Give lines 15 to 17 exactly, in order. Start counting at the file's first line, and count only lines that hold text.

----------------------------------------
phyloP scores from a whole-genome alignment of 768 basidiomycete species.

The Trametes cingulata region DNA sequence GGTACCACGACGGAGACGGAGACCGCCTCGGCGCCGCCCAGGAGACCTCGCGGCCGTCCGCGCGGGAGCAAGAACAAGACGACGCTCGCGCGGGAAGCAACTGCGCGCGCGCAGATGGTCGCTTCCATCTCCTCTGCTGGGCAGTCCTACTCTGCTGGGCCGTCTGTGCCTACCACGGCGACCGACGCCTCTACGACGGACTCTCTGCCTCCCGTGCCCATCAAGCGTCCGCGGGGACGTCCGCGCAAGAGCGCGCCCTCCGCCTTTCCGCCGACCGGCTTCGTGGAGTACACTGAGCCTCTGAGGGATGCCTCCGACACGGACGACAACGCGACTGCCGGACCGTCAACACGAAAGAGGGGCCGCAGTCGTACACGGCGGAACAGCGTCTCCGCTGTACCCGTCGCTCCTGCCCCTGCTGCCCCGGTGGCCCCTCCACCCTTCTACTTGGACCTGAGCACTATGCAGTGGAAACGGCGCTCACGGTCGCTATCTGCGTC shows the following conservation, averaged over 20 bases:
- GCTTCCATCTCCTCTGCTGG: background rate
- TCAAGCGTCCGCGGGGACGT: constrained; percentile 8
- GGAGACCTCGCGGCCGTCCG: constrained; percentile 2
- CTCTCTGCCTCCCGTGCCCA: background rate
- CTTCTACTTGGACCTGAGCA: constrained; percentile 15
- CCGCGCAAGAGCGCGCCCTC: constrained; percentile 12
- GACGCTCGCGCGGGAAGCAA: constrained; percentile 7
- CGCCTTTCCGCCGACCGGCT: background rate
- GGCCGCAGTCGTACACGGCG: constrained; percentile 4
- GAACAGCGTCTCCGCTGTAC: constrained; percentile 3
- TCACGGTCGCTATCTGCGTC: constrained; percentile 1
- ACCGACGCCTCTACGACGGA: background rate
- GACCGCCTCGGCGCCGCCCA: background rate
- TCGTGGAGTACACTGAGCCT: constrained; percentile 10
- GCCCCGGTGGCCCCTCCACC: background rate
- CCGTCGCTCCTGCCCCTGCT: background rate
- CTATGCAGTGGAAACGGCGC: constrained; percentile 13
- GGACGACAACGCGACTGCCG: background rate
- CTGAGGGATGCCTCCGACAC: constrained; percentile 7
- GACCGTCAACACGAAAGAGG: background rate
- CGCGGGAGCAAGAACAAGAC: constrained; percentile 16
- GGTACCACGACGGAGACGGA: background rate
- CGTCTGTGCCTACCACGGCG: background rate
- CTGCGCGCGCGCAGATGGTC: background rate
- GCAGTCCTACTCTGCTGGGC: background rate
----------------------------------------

- GACCGCCTCGGCGCCGCCCA: background rate
- TCGTGGAGTACACTGAGCCT: constrained; percentile 10
- GCCCCGGTGGCCCCTCCACC: background rate